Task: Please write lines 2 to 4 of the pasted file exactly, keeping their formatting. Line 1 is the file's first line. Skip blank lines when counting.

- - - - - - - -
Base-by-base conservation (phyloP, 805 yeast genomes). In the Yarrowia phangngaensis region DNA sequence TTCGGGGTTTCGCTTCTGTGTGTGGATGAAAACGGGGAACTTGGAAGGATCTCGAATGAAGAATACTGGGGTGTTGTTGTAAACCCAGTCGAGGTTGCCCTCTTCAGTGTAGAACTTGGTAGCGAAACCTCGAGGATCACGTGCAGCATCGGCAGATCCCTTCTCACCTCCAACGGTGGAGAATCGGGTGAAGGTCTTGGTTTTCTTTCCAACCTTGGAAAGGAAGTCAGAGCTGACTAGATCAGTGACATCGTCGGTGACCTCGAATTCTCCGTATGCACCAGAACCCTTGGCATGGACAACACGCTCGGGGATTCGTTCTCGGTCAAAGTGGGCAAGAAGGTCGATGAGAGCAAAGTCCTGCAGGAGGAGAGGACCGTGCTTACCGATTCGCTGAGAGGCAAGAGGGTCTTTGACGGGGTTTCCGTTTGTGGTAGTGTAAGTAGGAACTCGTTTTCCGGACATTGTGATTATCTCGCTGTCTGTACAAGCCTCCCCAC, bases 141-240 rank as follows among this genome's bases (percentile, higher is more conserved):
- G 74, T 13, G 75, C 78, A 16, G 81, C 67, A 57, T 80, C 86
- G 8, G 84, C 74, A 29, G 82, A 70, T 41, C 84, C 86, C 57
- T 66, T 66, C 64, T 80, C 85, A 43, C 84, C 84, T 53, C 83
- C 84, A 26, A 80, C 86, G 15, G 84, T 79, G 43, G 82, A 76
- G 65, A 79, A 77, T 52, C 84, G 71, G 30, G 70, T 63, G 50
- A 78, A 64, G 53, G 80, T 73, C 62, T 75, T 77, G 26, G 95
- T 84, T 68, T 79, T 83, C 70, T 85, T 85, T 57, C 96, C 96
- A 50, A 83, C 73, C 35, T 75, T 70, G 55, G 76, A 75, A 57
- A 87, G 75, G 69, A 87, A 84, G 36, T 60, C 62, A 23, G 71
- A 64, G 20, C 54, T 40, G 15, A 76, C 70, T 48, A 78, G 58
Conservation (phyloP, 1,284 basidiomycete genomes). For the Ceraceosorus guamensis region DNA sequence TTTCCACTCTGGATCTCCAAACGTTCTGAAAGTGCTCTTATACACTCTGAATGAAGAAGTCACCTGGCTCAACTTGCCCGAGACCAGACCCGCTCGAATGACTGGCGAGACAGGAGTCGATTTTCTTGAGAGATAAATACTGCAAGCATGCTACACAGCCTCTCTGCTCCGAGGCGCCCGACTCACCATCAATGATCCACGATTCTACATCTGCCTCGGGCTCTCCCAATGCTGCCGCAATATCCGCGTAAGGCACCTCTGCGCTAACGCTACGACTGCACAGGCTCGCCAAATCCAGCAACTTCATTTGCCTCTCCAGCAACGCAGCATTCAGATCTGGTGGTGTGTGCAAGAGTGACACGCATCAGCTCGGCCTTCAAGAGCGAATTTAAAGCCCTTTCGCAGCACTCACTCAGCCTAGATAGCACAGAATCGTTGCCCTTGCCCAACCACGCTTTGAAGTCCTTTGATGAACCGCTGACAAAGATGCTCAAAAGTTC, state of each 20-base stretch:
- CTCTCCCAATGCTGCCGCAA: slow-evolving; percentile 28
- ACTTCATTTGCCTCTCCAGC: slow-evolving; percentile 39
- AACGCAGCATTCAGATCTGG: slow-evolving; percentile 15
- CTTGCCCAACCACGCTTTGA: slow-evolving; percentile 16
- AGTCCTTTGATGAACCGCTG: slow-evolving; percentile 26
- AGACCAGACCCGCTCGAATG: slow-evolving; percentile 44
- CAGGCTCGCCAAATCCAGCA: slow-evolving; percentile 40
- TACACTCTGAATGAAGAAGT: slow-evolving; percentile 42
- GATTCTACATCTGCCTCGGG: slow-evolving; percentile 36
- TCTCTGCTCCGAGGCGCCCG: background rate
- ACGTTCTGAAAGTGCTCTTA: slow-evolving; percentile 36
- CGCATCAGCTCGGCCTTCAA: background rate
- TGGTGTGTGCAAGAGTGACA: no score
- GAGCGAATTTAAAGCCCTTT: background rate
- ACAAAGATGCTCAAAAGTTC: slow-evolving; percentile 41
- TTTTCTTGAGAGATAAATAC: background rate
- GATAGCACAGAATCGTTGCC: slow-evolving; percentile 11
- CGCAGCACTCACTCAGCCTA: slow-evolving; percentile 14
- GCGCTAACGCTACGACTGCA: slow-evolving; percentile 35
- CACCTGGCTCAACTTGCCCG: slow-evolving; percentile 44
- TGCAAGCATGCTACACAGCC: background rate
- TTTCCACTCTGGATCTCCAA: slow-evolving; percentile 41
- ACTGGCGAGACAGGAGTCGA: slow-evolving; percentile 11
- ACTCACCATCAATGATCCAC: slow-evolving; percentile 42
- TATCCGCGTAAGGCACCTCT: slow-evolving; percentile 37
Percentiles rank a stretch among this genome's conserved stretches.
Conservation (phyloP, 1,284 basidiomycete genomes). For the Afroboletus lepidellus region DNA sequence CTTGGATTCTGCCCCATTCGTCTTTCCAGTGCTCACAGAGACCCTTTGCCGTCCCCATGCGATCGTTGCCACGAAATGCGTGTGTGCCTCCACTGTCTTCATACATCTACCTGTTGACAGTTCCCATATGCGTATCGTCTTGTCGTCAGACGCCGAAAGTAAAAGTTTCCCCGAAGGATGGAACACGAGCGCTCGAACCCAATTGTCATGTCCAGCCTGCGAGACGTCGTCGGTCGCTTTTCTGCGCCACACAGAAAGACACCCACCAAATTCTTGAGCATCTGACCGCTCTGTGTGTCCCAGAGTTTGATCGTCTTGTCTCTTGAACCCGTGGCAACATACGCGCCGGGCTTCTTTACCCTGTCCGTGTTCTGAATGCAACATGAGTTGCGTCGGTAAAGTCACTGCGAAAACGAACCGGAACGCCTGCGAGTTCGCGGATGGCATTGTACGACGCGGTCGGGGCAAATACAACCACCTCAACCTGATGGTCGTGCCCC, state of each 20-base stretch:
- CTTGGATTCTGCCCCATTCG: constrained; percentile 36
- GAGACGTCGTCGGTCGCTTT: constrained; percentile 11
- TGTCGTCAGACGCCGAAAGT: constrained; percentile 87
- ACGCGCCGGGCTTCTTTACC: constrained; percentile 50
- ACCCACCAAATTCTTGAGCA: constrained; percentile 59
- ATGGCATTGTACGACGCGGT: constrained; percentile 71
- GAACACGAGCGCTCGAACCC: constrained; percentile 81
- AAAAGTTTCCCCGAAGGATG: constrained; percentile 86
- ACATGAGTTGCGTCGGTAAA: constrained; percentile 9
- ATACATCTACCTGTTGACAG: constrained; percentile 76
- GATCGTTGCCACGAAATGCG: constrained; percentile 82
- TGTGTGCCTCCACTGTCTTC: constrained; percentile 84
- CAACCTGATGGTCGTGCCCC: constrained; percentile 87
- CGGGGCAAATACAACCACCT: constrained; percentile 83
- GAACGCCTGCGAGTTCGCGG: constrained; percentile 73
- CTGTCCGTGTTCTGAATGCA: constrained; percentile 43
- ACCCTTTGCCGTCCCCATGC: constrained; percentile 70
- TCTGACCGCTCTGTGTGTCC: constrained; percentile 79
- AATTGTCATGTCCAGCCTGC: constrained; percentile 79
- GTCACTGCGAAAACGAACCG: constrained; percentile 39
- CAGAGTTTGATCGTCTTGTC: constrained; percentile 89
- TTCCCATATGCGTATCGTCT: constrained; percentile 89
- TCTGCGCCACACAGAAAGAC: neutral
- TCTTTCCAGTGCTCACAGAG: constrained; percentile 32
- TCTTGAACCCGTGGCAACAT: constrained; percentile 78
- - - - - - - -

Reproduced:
- G 74, T 13, G 75, C 78, A 16, G 81, C 67, A 57, T 80, C 86
- G 8, G 84, C 74, A 29, G 82, A 70, T 41, C 84, C 86, C 57
- T 66, T 66, C 64, T 80, C 85, A 43, C 84, C 84, T 53, C 83